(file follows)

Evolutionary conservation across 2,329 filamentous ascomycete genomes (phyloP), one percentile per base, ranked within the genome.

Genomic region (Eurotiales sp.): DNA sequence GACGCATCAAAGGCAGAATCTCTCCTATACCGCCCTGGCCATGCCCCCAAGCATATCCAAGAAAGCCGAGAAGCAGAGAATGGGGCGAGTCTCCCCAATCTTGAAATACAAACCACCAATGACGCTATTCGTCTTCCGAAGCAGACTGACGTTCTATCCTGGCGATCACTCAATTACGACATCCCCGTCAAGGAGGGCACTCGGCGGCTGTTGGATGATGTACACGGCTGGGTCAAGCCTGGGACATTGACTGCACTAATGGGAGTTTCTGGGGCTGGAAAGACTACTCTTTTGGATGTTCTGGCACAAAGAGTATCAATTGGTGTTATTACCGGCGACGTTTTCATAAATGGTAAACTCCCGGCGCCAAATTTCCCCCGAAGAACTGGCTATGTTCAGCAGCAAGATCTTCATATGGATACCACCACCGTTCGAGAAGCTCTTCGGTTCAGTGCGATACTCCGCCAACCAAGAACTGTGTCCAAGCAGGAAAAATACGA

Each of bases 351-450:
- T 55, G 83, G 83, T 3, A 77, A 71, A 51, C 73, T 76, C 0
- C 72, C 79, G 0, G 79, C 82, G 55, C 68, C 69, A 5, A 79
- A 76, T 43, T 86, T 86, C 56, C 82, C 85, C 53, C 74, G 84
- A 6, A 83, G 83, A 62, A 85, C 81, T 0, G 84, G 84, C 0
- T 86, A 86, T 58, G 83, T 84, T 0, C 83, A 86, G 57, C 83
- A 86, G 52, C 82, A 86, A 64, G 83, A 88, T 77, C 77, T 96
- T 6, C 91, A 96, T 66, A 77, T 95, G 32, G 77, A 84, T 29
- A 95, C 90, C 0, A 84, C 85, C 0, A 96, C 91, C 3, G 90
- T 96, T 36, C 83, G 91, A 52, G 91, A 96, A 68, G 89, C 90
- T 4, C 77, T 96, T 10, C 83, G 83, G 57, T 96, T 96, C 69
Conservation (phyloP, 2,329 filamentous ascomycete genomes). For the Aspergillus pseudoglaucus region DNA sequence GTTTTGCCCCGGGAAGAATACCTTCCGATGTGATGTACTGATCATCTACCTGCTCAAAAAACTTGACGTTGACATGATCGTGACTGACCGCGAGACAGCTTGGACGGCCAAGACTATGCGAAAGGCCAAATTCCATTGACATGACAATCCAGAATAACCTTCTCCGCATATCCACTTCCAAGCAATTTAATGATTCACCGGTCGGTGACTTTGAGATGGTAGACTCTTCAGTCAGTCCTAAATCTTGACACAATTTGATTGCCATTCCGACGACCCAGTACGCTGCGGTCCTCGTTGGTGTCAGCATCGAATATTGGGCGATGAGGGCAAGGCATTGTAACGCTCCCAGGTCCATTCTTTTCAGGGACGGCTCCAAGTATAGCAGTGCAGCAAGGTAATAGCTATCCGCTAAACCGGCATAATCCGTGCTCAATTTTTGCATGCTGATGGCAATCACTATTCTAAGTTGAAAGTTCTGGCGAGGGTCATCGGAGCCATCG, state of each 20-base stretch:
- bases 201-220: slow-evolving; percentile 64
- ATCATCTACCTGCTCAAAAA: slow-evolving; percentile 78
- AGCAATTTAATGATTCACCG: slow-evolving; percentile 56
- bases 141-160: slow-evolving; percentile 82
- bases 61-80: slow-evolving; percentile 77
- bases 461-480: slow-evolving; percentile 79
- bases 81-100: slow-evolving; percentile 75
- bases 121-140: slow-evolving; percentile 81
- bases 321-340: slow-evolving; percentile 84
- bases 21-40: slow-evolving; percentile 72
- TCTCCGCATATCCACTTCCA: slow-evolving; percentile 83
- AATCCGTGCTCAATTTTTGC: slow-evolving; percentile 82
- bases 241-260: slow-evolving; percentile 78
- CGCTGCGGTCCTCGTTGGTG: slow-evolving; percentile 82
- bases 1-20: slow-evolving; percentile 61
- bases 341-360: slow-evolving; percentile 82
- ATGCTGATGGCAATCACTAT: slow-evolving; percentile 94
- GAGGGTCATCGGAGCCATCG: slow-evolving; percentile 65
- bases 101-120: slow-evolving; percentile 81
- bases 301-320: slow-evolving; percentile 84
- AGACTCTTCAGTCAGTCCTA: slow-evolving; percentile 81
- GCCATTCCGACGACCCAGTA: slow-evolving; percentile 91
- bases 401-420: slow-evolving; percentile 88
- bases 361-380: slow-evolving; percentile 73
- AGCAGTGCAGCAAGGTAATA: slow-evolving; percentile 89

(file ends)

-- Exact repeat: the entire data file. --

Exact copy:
Evolutionary conservation across 2,329 filamentous ascomycete genomes (phyloP), one percentile per base, ranked within the genome.

Genomic region (Eurotiales sp.): DNA sequence GACGCATCAAAGGCAGAATCTCTCCTATACCGCCCTGGCCATGCCCCCAAGCATATCCAAGAAAGCCGAGAAGCAGAGAATGGGGCGAGTCTCCCCAATCTTGAAATACAAACCACCAATGACGCTATTCGTCTTCCGAAGCAGACTGACGTTCTATCCTGGCGATCACTCAATTACGACATCCCCGTCAAGGAGGGCACTCGGCGGCTGTTGGATGATGTACACGGCTGGGTCAAGCCTGGGACATTGACTGCACTAATGGGAGTTTCTGGGGCTGGAAAGACTACTCTTTTGGATGTTCTGGCACAAAGAGTATCAATTGGTGTTATTACCGGCGACGTTTTCATAAATGGTAAACTCCCGGCGCCAAATTTCCCCCGAAGAACTGGCTATGTTCAGCAGCAAGATCTTCATATGGATACCACCACCGTTCGAGAAGCTCTTCGGTTCAGTGCGATACTCCGCCAACCAAGAACTGTGTCCAAGCAGGAAAAATACGA

Each of bases 351-450:
- T 55, G 83, G 83, T 3, A 77, A 71, A 51, C 73, T 76, C 0
- C 72, C 79, G 0, G 79, C 82, G 55, C 68, C 69, A 5, A 79
- A 76, T 43, T 86, T 86, C 56, C 82, C 85, C 53, C 74, G 84
- A 6, A 83, G 83, A 62, A 85, C 81, T 0, G 84, G 84, C 0
- T 86, A 86, T 58, G 83, T 84, T 0, C 83, A 86, G 57, C 83
- A 86, G 52, C 82, A 86, A 64, G 83, A 88, T 77, C 77, T 96
- T 6, C 91, A 96, T 66, A 77, T 95, G 32, G 77, A 84, T 29
- A 95, C 90, C 0, A 84, C 85, C 0, A 96, C 91, C 3, G 90
- T 96, T 36, C 83, G 91, A 52, G 91, A 96, A 68, G 89, C 90
- T 4, C 77, T 96, T 10, C 83, G 83, G 57, T 96, T 96, C 69
Conservation (phyloP, 2,329 filamentous ascomycete genomes). For the Aspergillus pseudoglaucus region DNA sequence GTTTTGCCCCGGGAAGAATACCTTCCGATGTGATGTACTGATCATCTACCTGCTCAAAAAACTTGACGTTGACATGATCGTGACTGACCGCGAGACAGCTTGGACGGCCAAGACTATGCGAAAGGCCAAATTCCATTGACATGACAATCCAGAATAACCTTCTCCGCATATCCACTTCCAAGCAATTTAATGATTCACCGGTCGGTGACTTTGAGATGGTAGACTCTTCAGTCAGTCCTAAATCTTGACACAATTTGATTGCCATTCCGACGACCCAGTACGCTGCGGTCCTCGTTGGTGTCAGCATCGAATATTGGGCGATGAGGGCAAGGCATTGTAACGCTCCCAGGTCCATTCTTTTCAGGGACGGCTCCAAGTATAGCAGTGCAGCAAGGTAATAGCTATCCGCTAAACCGGCATAATCCGTGCTCAATTTTTGCATGCTGATGGCAATCACTATTCTAAGTTGAAAGTTCTGGCGAGGGTCATCGGAGCCATCG, state of each 20-base stretch:
- bases 201-220: slow-evolving; percentile 64
- ATCATCTACCTGCTCAAAAA: slow-evolving; percentile 78
- AGCAATTTAATGATTCACCG: slow-evolving; percentile 56
- bases 141-160: slow-evolving; percentile 82
- bases 61-80: slow-evolving; percentile 77
- bases 461-480: slow-evolving; percentile 79
- bases 81-100: slow-evolving; percentile 75
- bases 121-140: slow-evolving; percentile 81
- bases 321-340: slow-evolving; percentile 84
- bases 21-40: slow-evolving; percentile 72
- TCTCCGCATATCCACTTCCA: slow-evolving; percentile 83
- AATCCGTGCTCAATTTTTGC: slow-evolving; percentile 82
- bases 241-260: slow-evolving; percentile 78
- CGCTGCGGTCCTCGTTGGTG: slow-evolving; percentile 82
- bases 1-20: slow-evolving; percentile 61
- bases 341-360: slow-evolving; percentile 82
- ATGCTGATGGCAATCACTAT: slow-evolving; percentile 94
- GAGGGTCATCGGAGCCATCG: slow-evolving; percentile 65
- bases 101-120: slow-evolving; percentile 81
- bases 301-320: slow-evolving; percentile 84
- AGACTCTTCAGTCAGTCCTA: slow-evolving; percentile 81
- GCCATTCCGACGACCCAGTA: slow-evolving; percentile 91
- bases 401-420: slow-evolving; percentile 88
- bases 361-380: slow-evolving; percentile 73
- AGCAGTGCAGCAAGGTAATA: slow-evolving; percentile 89